For many years, students planning to enter law school often got their undergraduate degrees in political science. For 1982 graduate Paul Greeley (LinkedIn), however, an undergraduate degree in Chemistry from Connecticut College was the first of many forks in the road in a long career that has always focused on pursuing a passion for learning new things.
How Did A Chemistry Degree Help Your Legal Career?
After getting my undergraduate degree, I decided to follow a life-long interest in the legal profession. I have never regretted pursuing my passion for the law rather than a career in Chemistry. After my second year at Gonzaga Law, I looked for summer associate positions in Washington D.C. The firms that showed the most interest were patent firms, and these firms told me that they were interested because of my undergraduate degree in Chemistry.
After working as a summer associate at Craig & Antonelli, a patent firm, on patent litigation, I returned to Gonzaga for my final year of law school. I was accepted into the Clinic (now known as the Gonzaga Center for Law and Justice, University Legal Assistance), where I spent most of the year working on indigent matters and criminal litigations. The clinical experience opened my eyes to an entirely different aspect of the legal profession and, although I eventually choose a different career path, I believe that my experience at the clinic eventual paved the way for me to open my own firm.
What Came After Law School?
In early January of my last year of law school, I eventually took a position with the firm that hired me the summer before, Craig & Antonelli. After sitting for the DC bar examination in July, I stopped by the firm to confirm my September 1st start date, only to find out that the firm had decided to split in two.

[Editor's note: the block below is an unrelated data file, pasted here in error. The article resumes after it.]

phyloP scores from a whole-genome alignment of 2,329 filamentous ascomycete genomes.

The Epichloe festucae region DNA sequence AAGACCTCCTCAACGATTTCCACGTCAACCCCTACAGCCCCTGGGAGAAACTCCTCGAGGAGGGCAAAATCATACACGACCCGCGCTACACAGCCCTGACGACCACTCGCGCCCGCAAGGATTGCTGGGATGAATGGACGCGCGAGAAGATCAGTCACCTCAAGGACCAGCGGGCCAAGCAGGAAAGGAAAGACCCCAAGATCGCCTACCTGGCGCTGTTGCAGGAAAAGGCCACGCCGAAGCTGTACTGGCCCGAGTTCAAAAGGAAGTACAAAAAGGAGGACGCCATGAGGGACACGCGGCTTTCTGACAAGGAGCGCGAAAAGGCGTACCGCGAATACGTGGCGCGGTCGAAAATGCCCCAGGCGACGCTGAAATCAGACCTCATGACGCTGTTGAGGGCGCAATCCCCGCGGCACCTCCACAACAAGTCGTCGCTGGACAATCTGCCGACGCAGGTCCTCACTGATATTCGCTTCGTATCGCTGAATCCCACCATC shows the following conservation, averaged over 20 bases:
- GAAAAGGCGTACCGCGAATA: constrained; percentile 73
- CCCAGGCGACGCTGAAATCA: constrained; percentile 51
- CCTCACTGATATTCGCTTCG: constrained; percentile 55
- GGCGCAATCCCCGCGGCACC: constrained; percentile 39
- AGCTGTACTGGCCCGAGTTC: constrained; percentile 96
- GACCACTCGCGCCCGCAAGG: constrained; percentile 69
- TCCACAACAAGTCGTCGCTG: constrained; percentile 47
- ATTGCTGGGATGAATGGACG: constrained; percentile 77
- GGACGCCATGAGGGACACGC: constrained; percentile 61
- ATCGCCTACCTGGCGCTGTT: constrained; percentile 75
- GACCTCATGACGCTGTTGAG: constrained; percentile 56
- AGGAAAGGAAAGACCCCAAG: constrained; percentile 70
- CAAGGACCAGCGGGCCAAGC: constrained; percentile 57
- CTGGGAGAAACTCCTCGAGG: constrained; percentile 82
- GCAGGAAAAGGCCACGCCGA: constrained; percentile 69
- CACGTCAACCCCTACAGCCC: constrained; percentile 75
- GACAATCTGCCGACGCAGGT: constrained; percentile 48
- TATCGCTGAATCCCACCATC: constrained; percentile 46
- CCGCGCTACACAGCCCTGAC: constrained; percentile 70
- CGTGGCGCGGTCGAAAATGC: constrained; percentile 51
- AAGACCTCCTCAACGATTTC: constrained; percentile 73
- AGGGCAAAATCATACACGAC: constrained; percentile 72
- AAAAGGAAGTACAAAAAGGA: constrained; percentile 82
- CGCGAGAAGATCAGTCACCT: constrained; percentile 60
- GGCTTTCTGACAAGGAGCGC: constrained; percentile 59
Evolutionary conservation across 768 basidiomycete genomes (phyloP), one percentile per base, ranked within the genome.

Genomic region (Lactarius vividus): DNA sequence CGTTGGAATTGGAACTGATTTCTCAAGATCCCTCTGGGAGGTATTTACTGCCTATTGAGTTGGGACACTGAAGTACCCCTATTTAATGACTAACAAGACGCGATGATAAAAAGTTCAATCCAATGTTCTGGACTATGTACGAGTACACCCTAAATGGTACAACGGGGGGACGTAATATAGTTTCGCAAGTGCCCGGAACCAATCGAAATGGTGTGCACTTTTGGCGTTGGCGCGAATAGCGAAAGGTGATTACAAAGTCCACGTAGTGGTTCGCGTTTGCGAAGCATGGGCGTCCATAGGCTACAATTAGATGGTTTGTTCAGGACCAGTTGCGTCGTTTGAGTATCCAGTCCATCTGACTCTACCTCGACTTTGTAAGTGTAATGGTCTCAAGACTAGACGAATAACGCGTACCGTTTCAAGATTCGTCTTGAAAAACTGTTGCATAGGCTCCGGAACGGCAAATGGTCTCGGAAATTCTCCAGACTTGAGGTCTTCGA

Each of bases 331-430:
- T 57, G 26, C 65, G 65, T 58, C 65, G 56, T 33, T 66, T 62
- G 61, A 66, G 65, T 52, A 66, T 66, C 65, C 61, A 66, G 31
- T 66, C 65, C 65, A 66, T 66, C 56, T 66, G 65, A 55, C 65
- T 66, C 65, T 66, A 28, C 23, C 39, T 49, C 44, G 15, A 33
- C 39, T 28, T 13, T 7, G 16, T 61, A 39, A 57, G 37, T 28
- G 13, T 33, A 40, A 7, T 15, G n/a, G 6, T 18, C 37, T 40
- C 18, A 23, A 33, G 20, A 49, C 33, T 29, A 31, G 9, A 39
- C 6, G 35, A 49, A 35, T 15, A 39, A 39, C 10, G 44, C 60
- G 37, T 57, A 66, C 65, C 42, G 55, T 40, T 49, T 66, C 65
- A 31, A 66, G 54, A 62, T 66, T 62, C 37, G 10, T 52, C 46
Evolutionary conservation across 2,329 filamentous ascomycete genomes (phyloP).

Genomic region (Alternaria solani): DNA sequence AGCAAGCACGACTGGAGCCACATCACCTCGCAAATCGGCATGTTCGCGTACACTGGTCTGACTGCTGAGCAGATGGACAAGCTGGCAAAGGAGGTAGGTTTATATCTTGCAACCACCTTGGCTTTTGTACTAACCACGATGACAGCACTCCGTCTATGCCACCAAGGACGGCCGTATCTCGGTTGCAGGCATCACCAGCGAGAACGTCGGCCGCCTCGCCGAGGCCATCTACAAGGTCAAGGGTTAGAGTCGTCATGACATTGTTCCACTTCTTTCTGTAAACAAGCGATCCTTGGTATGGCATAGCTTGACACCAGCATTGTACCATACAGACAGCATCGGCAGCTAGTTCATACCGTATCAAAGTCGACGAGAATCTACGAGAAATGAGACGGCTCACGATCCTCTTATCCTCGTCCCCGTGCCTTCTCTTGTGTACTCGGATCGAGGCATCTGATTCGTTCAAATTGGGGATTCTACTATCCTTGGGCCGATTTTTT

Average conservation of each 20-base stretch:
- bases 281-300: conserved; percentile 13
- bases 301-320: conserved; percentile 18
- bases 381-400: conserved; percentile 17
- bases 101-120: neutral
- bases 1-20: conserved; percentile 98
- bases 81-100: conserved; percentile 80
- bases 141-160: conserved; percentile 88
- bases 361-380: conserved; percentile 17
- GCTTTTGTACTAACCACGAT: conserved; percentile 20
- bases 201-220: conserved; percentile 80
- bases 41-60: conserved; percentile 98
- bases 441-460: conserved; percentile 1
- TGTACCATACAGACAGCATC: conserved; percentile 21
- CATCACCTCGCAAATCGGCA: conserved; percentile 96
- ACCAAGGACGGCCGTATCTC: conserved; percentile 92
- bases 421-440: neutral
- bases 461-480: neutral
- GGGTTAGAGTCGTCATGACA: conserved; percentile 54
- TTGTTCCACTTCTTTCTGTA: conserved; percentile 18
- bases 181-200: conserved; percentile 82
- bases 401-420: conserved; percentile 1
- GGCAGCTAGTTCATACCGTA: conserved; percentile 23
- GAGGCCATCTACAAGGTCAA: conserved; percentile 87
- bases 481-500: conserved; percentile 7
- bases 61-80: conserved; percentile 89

Both groups offered me a position, but I decided to accept a position with the group that was more heavily involved in international patent prosecution. I passed the DC bar examination in a year that only had a 54% pass rate, thanks to the education received at Gonzaga. After studying for and passing the additional patent bar examination, I spent the next 2 1/2 years learning the complex issues involved in patent law and the administrative law practice before both the US Patent and Trademark Office and the International Trade Commission. I then spent 2 1/2 years as in-house council with the Standard Oil Company, learning how companies manage and exploit intellectual property.
Tell Us About Opening Your Own Law Firm
With the confidence of my experiences at Antonelli, Terry & Wands and The Standard Oil Company, as well as the practical experience gained while working at Gonzaga’s law clinic, I made a life altering decision to start my own patent law firm. Having very little money, I started my practice on a very austere budget and worked out of my house for 4 years. I was fortunate to meet some very extraordinary people along this journey which continues to this very day.
I continue to explore new forks in the road, but with a singular focus of being the best attorney that I can be. One very fortunate aspect to being an intellectual property attorney is that I work with some of the most creative people in the world, have clients ranging from ExxonMobil, Samsung, Manitowoc, Dun & Bradstreet, IBM, HP, Honeywell, Agilent, Warburg Pincus, Yale University, and more. I have a passion for learning new things and am extremely fortunate that intellectual property law allows for me to learn every day. I continue to believe in traveling down new forks in the road as they are presented, but in an intelligent way so that it coincides with my broader career and life goals. I am so proud that Gonzaga Law has been a big part in my journey.